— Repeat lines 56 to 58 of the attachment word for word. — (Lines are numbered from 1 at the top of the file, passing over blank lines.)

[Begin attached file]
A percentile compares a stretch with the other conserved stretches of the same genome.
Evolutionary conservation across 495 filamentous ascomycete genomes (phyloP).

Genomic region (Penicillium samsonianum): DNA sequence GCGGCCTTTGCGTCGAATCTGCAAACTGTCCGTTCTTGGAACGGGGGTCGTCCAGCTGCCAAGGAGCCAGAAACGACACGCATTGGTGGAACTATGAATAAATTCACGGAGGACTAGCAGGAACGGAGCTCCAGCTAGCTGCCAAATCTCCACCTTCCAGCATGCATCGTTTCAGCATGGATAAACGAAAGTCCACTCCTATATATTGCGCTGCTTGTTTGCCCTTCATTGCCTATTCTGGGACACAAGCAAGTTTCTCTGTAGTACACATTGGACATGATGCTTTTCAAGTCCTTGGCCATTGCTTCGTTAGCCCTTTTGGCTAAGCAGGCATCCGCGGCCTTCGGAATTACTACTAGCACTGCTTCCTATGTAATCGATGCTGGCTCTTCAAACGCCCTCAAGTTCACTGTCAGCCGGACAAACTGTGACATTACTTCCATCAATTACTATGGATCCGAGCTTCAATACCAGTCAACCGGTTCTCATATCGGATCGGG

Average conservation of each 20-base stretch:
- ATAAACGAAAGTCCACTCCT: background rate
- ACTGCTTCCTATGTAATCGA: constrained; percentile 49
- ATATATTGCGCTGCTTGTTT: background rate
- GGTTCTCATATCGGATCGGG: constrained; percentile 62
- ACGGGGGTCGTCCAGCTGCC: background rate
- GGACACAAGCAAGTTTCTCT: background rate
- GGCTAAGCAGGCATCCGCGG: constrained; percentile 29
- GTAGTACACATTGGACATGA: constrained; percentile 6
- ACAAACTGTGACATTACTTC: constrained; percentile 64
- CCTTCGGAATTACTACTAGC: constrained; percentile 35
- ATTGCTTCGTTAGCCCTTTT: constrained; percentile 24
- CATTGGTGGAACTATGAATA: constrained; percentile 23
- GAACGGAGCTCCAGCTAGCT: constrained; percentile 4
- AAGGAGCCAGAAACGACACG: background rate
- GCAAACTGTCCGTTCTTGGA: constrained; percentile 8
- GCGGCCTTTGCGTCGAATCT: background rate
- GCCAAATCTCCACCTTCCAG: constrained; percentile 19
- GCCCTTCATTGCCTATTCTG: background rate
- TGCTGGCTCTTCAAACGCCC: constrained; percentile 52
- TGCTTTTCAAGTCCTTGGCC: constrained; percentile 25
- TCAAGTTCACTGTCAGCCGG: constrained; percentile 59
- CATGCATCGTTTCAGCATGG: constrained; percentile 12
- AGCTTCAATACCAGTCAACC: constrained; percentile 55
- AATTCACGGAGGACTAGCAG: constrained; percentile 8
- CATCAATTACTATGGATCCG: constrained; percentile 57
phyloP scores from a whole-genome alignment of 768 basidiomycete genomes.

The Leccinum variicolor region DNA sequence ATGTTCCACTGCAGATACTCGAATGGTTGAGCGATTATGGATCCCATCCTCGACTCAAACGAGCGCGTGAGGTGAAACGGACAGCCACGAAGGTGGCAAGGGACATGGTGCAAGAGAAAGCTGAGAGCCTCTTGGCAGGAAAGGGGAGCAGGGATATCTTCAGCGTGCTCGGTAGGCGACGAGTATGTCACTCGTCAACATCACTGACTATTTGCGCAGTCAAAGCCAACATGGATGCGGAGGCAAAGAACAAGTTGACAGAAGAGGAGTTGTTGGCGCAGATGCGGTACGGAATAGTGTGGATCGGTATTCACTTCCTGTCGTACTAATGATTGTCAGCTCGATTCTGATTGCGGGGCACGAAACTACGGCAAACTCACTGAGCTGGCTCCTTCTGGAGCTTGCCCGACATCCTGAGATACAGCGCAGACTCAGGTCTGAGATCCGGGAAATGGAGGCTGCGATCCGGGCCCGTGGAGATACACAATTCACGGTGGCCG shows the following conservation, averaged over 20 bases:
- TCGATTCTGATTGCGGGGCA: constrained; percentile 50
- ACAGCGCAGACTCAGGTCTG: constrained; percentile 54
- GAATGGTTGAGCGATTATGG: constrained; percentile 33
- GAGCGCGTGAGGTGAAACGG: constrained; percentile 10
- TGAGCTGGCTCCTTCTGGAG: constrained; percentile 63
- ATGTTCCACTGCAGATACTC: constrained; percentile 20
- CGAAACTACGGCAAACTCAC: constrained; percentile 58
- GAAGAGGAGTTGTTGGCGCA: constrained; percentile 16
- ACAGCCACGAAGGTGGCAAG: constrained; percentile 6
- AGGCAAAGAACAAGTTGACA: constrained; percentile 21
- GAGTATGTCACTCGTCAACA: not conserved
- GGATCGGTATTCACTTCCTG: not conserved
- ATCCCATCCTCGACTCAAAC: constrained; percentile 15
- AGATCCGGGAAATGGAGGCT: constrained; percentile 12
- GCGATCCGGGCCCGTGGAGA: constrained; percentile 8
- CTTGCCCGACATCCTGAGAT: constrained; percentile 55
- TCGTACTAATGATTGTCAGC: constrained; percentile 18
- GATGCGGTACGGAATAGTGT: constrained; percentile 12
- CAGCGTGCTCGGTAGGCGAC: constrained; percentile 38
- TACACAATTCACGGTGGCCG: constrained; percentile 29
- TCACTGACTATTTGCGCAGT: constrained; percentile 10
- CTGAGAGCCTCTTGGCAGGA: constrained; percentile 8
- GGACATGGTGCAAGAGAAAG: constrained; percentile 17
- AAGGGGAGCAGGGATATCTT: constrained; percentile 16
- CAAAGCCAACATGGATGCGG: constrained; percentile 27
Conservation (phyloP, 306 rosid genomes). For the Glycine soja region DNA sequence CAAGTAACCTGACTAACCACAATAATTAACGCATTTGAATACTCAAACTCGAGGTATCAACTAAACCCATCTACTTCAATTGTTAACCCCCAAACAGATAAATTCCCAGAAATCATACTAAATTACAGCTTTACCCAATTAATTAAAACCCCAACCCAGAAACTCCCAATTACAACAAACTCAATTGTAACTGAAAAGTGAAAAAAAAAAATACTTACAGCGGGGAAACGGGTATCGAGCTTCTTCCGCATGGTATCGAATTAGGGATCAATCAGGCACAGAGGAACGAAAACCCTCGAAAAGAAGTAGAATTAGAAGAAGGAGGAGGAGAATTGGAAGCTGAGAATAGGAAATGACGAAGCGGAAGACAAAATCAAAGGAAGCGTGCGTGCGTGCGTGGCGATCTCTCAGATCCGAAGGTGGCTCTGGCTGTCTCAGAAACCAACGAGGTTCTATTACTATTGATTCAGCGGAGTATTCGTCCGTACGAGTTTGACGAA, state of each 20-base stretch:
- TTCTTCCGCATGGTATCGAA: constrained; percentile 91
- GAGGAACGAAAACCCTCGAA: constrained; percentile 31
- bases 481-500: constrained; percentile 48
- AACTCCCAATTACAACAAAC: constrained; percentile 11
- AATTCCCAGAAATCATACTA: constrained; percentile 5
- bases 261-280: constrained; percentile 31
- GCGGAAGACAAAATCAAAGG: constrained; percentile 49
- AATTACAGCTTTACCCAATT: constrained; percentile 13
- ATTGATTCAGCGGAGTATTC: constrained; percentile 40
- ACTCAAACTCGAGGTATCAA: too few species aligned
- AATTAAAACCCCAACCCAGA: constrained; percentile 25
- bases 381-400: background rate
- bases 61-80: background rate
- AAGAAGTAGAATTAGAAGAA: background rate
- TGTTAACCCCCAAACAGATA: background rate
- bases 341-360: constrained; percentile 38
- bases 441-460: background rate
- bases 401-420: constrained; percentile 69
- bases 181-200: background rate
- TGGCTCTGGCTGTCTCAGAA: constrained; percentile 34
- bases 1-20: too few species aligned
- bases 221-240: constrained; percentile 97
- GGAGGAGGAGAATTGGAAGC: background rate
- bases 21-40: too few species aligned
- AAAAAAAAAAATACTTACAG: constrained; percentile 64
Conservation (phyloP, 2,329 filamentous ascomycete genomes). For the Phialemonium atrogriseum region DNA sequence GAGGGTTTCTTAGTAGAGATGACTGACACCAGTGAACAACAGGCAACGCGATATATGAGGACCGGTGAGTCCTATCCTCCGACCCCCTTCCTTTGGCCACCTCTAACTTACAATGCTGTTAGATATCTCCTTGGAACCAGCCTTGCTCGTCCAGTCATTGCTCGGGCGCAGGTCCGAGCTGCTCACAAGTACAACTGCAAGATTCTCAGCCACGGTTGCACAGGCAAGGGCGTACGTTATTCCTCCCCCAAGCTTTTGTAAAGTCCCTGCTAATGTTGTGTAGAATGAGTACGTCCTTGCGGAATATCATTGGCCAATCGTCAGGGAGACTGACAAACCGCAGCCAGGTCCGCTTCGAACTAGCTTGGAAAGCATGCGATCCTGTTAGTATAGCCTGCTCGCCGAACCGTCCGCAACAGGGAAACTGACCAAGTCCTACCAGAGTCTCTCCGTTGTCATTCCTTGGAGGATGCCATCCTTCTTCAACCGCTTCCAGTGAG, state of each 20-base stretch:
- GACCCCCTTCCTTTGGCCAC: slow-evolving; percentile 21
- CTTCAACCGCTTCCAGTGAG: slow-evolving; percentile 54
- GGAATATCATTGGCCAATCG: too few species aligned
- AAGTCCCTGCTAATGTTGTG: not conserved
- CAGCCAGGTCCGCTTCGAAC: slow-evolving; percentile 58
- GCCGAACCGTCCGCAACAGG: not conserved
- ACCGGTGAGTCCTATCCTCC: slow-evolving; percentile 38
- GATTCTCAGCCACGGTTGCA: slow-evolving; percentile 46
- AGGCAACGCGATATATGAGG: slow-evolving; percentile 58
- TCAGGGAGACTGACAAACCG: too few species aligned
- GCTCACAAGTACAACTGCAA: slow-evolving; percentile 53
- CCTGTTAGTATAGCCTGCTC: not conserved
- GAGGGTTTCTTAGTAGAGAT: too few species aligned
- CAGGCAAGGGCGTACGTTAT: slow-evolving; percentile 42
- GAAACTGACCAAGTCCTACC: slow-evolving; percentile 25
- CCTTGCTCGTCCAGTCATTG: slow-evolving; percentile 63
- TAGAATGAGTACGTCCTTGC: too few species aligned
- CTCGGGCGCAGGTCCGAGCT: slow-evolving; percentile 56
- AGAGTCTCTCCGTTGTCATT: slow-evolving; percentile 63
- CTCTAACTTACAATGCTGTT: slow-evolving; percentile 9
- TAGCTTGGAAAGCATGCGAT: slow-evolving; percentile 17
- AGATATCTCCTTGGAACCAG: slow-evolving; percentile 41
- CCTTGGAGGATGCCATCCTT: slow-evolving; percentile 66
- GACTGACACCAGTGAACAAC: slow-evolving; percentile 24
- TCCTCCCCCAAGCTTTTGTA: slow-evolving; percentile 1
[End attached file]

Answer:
- CAAAGCCAACATGGATGCGG: constrained; percentile 27
Conservation (phyloP, 306 rosid genomes). For the Glycine soja region DNA sequence CAAGTAACCTGACTAACCACAATAATTAACGCATTTGAATACTCAAACTCGAGGTATCAACTAAACCCATCTACTTCAATTGTTAACCCCCAAACAGATAAATTCCCAGAAATCATACTAAATTACAGCTTTACCCAATTAATTAAAACCCCAACCCAGAAACTCCCAATTACAACAAACTCAATTGTAACTGAAAAGTGAAAAAAAAAAATACTTACAGCGGGGAAACGGGTATCGAGCTTCTTCCGCATGGTATCGAATTAGGGATCAATCAGGCACAGAGGAACGAAAACCCTCGAAAAGAAGTAGAATTAGAAGAAGGAGGAGGAGAATTGGAAGCTGAGAATAGGAAATGACGAAGCGGAAGACAAAATCAAAGGAAGCGTGCGTGCGTGCGTGGCGATCTCTCAGATCCGAAGGTGGCTCTGGCTGTCTCAGAAACCAACGAGGTTCTATTACTATTGATTCAGCGGAGTATTCGTCCGTACGAGTTTGACGAA, state of each 20-base stretch:
- TTCTTCCGCATGGTATCGAA: constrained; percentile 91